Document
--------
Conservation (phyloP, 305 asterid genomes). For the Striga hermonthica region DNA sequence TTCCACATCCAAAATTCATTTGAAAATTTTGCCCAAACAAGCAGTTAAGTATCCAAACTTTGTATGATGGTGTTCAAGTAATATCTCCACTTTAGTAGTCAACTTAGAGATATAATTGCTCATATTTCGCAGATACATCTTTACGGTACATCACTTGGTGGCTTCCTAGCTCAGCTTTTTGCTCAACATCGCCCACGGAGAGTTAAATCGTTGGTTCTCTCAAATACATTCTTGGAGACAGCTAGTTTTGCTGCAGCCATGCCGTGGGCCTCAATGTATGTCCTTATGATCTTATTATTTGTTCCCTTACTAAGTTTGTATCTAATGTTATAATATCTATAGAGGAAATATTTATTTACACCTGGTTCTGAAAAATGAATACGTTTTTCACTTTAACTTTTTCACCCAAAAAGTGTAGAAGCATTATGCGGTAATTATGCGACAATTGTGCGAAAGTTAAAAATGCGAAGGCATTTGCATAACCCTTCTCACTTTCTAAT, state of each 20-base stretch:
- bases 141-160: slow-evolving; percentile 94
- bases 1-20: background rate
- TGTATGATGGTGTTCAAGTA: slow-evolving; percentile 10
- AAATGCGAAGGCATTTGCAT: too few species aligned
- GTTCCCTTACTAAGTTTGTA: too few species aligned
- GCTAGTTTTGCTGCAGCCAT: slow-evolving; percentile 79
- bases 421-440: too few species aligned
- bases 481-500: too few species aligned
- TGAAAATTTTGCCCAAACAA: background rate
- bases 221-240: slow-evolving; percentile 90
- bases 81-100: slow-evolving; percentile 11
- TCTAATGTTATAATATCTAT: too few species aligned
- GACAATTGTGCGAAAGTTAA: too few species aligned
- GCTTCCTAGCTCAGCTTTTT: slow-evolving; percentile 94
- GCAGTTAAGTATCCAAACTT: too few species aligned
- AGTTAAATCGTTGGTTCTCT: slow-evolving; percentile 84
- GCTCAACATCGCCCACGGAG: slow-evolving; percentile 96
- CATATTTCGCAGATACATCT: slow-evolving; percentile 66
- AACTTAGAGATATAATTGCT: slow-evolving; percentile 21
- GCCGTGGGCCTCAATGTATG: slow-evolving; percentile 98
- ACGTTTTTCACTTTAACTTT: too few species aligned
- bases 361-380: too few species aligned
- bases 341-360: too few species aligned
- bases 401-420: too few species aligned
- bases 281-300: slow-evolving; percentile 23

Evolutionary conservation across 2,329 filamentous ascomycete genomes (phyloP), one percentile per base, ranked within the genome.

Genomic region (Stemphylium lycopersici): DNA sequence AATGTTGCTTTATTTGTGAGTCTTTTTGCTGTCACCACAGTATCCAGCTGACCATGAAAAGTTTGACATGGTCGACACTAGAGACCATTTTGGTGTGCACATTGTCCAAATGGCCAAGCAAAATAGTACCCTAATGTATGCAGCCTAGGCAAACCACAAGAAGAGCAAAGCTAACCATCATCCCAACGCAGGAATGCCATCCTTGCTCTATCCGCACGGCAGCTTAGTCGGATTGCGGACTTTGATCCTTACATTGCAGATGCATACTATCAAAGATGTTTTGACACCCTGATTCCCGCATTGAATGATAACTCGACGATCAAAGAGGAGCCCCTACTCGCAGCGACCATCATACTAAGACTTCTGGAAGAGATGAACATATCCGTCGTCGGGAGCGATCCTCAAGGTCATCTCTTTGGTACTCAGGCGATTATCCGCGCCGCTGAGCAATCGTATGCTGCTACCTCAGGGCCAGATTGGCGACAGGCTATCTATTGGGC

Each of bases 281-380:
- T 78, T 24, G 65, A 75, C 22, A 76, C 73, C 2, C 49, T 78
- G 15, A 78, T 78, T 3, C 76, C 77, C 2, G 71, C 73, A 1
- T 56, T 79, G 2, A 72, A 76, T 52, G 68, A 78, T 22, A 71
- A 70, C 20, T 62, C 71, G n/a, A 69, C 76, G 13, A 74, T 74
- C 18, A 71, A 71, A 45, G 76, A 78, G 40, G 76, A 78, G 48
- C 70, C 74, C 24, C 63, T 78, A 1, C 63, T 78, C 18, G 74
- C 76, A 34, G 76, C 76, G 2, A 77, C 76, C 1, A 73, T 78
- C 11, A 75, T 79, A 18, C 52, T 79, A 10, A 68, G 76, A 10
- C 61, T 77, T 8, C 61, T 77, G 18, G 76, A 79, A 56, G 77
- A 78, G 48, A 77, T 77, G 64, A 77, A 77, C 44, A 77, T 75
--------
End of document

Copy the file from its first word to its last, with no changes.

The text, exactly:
Conservation (phyloP, 305 asterid genomes). For the Striga hermonthica region DNA sequence TTCCACATCCAAAATTCATTTGAAAATTTTGCCCAAACAAGCAGTTAAGTATCCAAACTTTGTATGATGGTGTTCAAGTAATATCTCCACTTTAGTAGTCAACTTAGAGATATAATTGCTCATATTTCGCAGATACATCTTTACGGTACATCACTTGGTGGCTTCCTAGCTCAGCTTTTTGCTCAACATCGCCCACGGAGAGTTAAATCGTTGGTTCTCTCAAATACATTCTTGGAGACAGCTAGTTTTGCTGCAGCCATGCCGTGGGCCTCAATGTATGTCCTTATGATCTTATTATTTGTTCCCTTACTAAGTTTGTATCTAATGTTATAATATCTATAGAGGAAATATTTATTTACACCTGGTTCTGAAAAATGAATACGTTTTTCACTTTAACTTTTTCACCCAAAAAGTGTAGAAGCATTATGCGGTAATTATGCGACAATTGTGCGAAAGTTAAAAATGCGAAGGCATTTGCATAACCCTTCTCACTTTCTAAT, state of each 20-base stretch:
- bases 141-160: slow-evolving; percentile 94
- bases 1-20: background rate
- TGTATGATGGTGTTCAAGTA: slow-evolving; percentile 10
- AAATGCGAAGGCATTTGCAT: too few species aligned
- GTTCCCTTACTAAGTTTGTA: too few species aligned
- GCTAGTTTTGCTGCAGCCAT: slow-evolving; percentile 79
- bases 421-440: too few species aligned
- bases 481-500: too few species aligned
- TGAAAATTTTGCCCAAACAA: background rate
- bases 221-240: slow-evolving; percentile 90
- bases 81-100: slow-evolving; percentile 11
- TCTAATGTTATAATATCTAT: too few species aligned
- GACAATTGTGCGAAAGTTAA: too few species aligned
- GCTTCCTAGCTCAGCTTTTT: slow-evolving; percentile 94
- GCAGTTAAGTATCCAAACTT: too few species aligned
- AGTTAAATCGTTGGTTCTCT: slow-evolving; percentile 84
- GCTCAACATCGCCCACGGAG: slow-evolving; percentile 96
- CATATTTCGCAGATACATCT: slow-evolving; percentile 66
- AACTTAGAGATATAATTGCT: slow-evolving; percentile 21
- GCCGTGGGCCTCAATGTATG: slow-evolving; percentile 98
- ACGTTTTTCACTTTAACTTT: too few species aligned
- bases 361-380: too few species aligned
- bases 341-360: too few species aligned
- bases 401-420: too few species aligned
- bases 281-300: slow-evolving; percentile 23

Evolutionary conservation across 2,329 filamentous ascomycete genomes (phyloP), one percentile per base, ranked within the genome.

Genomic region (Stemphylium lycopersici): DNA sequence AATGTTGCTTTATTTGTGAGTCTTTTTGCTGTCACCACAGTATCCAGCTGACCATGAAAAGTTTGACATGGTCGACACTAGAGACCATTTTGGTGTGCACATTGTCCAAATGGCCAAGCAAAATAGTACCCTAATGTATGCAGCCTAGGCAAACCACAAGAAGAGCAAAGCTAACCATCATCCCAACGCAGGAATGCCATCCTTGCTCTATCCGCACGGCAGCTTAGTCGGATTGCGGACTTTGATCCTTACATTGCAGATGCATACTATCAAAGATGTTTTGACACCCTGATTCCCGCATTGAATGATAACTCGACGATCAAAGAGGAGCCCCTACTCGCAGCGACCATCATACTAAGACTTCTGGAAGAGATGAACATATCCGTCGTCGGGAGCGATCCTCAAGGTCATCTCTTTGGTACTCAGGCGATTATCCGCGCCGCTGAGCAATCGTATGCTGCTACCTCAGGGCCAGATTGGCGACAGGCTATCTATTGGGC

Each of bases 281-380:
- T 78, T 24, G 65, A 75, C 22, A 76, C 73, C 2, C 49, T 78
- G 15, A 78, T 78, T 3, C 76, C 77, C 2, G 71, C 73, A 1
- T 56, T 79, G 2, A 72, A 76, T 52, G 68, A 78, T 22, A 71
- A 70, C 20, T 62, C 71, G n/a, A 69, C 76, G 13, A 74, T 74
- C 18, A 71, A 71, A 45, G 76, A 78, G 40, G 76, A 78, G 48
- C 70, C 74, C 24, C 63, T 78, A 1, C 63, T 78, C 18, G 74
- C 76, A 34, G 76, C 76, G 2, A 77, C 76, C 1, A 73, T 78
- C 11, A 75, T 79, A 18, C 52, T 79, A 10, A 68, G 76, A 10
- C 61, T 77, T 8, C 61, T 77, G 18, G 76, A 79, A 56, G 77
- A 78, G 48, A 77, T 77, G 64, A 77, A 77, C 44, A 77, T 75